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valet

[va-ley, val-it, val-ey] /væˈleɪ, ˈvæl ɪt, ˈvæl eɪ/
noun
1.
a male servant who attends to the personal needs of his employer, as by taking care of clothing or the like; manservant.
2.
a man who is employed for cleaning and pressing, laundering, and similar services for patrons of a hotel, passengers on a ship, etc.
3.
an attendant who parks cars for patrons at a hotel, restaurant, etc.
4.
a stand or rack for holding coats, hats, etc.
verb (used with object), verb (used without object), valeted, valeting.
5.
to serve as a valet.
Origin
1560-1570
1560-70; < French; Middle French va(s)let squire, equivalent to vas- (< Medieval Latin vassus servant) + -let -let; see vassal
Related forms
valetless, adjective
unvaleted, adjective
Can be confused
valet, valid.
Dictionary.com Unabridged
Based on the Random House Dictionary, © Random House, Inc. 2014.
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British Dictionary definitions for valeted

valet

/ˈvælɪt; ˈvæleɪ/
noun
1.
a manservant who acts as personal attendant to his employer, looking after his clothing, serving his meals, etc French name valet de chambre
2.
a manservant who attends to the requirements of patrons in a hotel, passengers on board ship, etc; steward
verb -ets, -eting, -eted
3.
to act as a valet for (a person)
4.
(transitive) to clean the bodywork and interior of (a car) as a professional service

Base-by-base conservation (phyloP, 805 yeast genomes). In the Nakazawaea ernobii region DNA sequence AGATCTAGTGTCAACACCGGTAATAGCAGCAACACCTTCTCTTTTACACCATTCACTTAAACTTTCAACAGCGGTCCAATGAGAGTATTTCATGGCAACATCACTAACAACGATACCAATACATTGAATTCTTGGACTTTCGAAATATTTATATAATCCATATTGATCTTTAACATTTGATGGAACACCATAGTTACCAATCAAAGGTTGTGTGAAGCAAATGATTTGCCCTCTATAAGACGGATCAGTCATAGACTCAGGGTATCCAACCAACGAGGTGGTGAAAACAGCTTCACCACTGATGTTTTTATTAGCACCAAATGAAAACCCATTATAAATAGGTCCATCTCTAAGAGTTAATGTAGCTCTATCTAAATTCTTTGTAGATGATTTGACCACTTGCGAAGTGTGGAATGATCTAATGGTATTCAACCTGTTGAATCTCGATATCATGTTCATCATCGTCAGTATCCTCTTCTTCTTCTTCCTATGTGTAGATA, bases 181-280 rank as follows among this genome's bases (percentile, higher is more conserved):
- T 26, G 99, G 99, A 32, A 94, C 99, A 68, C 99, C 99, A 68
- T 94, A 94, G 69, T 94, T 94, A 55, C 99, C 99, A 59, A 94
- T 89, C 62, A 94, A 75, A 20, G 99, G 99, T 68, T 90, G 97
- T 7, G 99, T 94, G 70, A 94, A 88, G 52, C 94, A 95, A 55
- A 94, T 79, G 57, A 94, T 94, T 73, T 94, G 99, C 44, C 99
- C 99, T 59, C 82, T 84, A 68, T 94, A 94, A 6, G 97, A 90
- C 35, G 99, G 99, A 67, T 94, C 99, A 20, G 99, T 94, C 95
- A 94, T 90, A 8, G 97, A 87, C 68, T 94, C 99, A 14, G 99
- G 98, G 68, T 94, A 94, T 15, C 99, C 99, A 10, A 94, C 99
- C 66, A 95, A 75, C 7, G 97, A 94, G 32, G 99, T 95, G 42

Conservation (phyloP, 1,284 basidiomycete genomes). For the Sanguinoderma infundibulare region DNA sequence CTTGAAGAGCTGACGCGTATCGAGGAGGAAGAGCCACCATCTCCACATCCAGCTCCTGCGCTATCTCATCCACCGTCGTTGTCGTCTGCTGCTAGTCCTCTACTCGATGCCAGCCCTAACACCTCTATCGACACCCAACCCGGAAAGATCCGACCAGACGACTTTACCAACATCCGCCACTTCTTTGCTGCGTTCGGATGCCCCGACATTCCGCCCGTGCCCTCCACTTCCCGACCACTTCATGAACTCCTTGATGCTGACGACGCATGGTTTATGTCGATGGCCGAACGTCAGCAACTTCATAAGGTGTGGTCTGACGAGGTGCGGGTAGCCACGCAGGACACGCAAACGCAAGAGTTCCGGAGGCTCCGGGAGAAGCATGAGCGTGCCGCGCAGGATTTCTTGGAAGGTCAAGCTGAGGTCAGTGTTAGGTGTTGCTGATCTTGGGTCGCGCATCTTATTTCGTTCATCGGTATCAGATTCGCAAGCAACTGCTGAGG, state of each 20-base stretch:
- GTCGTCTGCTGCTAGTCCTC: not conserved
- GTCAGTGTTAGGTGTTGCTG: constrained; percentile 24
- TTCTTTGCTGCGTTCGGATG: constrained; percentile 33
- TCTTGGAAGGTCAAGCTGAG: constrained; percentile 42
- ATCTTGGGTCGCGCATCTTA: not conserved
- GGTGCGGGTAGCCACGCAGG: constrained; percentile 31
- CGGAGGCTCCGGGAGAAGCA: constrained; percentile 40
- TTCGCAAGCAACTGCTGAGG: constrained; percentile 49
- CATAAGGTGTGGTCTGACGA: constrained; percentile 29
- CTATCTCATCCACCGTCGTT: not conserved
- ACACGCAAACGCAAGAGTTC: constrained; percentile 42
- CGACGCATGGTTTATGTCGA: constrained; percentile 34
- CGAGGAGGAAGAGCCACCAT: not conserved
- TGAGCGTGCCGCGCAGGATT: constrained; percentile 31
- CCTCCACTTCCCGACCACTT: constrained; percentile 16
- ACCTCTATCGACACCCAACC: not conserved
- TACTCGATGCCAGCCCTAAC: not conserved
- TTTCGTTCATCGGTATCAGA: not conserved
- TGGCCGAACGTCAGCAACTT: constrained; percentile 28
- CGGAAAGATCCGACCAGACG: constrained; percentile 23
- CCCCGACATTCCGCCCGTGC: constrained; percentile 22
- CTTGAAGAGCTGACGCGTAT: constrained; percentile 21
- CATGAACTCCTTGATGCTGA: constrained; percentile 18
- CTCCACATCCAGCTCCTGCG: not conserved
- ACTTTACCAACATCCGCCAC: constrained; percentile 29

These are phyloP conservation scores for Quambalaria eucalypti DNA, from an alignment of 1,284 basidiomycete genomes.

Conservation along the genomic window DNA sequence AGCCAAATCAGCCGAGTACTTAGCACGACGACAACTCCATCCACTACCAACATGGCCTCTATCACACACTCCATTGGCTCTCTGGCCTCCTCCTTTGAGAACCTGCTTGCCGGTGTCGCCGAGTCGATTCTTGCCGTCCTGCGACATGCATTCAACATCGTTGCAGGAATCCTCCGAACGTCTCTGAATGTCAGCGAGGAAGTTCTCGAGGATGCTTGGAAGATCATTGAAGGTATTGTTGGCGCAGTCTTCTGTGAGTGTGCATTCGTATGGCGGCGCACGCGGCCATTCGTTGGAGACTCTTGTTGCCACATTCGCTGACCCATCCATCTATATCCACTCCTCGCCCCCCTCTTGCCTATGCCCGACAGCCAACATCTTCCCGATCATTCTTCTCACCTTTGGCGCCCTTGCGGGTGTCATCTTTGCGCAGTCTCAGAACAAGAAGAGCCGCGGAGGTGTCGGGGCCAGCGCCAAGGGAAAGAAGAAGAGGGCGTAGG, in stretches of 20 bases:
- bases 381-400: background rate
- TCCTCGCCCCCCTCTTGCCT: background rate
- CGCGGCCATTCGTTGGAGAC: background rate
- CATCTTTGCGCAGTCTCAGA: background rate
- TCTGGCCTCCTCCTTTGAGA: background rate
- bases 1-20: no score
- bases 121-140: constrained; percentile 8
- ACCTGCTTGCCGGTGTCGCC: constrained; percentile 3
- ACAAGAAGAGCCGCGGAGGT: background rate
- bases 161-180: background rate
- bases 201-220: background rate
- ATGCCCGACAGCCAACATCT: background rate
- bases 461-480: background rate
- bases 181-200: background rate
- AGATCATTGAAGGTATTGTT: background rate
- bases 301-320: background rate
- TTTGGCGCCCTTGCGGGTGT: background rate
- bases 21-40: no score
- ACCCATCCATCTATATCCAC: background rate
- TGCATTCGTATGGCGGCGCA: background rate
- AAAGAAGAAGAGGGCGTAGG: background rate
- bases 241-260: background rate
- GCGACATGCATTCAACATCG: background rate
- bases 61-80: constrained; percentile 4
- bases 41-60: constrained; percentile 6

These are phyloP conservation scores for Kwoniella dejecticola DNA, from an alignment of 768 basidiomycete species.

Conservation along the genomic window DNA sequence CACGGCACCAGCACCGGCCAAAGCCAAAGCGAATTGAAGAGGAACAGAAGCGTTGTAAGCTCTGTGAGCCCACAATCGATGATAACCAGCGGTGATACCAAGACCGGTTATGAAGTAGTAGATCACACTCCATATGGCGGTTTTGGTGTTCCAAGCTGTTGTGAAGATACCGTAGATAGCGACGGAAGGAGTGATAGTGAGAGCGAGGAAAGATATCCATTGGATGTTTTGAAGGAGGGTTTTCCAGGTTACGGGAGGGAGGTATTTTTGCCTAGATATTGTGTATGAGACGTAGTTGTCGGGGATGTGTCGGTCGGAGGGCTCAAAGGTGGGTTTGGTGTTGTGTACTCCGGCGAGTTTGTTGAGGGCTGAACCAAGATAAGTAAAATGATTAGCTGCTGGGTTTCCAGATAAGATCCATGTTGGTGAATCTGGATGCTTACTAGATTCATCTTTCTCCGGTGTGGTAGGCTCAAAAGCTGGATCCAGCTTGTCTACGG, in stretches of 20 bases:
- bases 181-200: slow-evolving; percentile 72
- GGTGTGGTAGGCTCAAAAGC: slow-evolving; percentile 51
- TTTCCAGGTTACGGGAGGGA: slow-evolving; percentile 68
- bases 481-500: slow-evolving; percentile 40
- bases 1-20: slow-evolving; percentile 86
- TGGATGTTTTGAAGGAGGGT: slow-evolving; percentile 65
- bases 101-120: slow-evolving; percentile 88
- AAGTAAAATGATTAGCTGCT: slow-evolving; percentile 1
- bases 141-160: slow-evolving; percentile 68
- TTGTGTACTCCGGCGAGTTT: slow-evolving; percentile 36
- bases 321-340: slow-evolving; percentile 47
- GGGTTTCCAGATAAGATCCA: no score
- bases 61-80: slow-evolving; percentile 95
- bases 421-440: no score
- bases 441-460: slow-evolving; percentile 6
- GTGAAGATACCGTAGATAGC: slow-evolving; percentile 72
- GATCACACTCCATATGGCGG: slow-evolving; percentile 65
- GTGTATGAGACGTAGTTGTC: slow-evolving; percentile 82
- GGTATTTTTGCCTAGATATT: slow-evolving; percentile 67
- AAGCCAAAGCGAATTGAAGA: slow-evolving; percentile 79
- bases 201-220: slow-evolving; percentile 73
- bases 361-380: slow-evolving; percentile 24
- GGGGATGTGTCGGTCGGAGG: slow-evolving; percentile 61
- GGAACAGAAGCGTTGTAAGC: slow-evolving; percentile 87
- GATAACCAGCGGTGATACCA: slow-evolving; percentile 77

Word Origin
C16: from Old French vaslet page, from Medieval Latin vassus servant; see vassal
Collins English Dictionary - Complete & Unabridged 2012 Digital Edition
© William Collins Sons & Co. Ltd. 1979, 1986 © HarperCollins
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Word Origin and History for valeted
valet
"personal man-servant," 1567, from Fr. valet, from O.Fr. valet, variant of vaslet "man's servant," originally "squire, young man," from Gallo-Romance *vassellittus "young nobleman, squire, page," dim. of M.L. vassallus, from vassus "servant" (see vassal). Modern sense is usually short for valet de chambre; the general sense of "male household servant of the meaner sort" going with the variant form varlet. First recorded use of valet parking is from 1960.
Online Etymology Dictionary, © 2010 Douglas Harper
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